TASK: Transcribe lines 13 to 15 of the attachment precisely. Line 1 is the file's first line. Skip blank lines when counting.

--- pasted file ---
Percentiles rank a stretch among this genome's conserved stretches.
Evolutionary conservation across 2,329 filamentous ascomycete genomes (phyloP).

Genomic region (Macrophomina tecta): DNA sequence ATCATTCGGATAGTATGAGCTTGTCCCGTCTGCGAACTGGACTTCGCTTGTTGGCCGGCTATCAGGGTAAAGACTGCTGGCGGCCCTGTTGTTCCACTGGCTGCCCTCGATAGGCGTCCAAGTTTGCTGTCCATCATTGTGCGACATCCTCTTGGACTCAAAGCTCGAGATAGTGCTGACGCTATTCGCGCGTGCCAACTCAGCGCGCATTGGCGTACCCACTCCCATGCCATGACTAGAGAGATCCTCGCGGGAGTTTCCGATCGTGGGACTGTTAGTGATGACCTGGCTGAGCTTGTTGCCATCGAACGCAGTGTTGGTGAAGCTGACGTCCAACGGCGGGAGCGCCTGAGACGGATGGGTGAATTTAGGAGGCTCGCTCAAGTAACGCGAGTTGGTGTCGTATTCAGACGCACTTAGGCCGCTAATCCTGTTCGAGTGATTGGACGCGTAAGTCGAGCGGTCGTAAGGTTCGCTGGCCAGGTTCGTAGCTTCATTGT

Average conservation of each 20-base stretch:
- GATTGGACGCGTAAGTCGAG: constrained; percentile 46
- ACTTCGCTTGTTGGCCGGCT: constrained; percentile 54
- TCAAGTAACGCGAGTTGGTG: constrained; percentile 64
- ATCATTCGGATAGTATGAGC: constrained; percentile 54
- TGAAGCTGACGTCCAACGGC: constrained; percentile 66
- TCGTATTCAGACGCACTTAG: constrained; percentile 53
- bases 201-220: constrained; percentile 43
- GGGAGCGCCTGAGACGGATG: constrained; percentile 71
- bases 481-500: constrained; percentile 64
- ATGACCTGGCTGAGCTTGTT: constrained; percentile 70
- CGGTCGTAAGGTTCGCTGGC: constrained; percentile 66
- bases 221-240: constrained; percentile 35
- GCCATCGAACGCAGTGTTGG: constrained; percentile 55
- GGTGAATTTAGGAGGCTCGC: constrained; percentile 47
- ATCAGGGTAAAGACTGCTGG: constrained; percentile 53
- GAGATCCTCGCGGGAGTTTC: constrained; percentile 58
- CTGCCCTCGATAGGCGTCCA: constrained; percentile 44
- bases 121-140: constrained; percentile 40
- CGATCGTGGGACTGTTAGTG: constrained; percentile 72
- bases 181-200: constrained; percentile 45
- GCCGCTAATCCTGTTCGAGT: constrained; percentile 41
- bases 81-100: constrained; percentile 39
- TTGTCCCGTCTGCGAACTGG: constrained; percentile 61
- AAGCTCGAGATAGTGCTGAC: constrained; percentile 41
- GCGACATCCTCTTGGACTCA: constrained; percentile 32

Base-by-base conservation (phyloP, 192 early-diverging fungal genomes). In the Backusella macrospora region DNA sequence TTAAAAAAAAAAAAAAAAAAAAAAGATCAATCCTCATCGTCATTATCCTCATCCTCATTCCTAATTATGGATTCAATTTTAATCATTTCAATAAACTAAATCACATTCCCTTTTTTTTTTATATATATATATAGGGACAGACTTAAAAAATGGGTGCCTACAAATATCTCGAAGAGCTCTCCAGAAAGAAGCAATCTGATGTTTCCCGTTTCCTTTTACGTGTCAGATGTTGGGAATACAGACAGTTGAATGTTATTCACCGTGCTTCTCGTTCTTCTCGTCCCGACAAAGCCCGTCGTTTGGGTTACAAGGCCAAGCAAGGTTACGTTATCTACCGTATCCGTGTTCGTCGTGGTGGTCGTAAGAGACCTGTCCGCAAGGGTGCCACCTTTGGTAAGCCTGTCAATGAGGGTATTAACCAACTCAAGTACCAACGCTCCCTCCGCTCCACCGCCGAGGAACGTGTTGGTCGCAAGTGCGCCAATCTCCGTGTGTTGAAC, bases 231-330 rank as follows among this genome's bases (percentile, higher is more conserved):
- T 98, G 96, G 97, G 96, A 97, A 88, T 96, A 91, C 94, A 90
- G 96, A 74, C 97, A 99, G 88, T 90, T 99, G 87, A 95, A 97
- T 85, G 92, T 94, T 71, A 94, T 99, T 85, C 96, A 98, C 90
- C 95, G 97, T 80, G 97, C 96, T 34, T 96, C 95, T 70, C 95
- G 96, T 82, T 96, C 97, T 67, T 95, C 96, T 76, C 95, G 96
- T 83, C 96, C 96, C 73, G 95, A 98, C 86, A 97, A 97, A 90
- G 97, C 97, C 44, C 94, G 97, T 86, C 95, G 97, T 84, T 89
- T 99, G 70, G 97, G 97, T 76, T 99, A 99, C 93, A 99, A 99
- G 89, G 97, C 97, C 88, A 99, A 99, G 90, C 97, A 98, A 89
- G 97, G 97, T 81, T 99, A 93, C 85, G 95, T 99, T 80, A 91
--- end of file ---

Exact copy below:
- bases 481-500: constrained; percentile 64
- ATGACCTGGCTGAGCTTGTT: constrained; percentile 70
- CGGTCGTAAGGTTCGCTGGC: constrained; percentile 66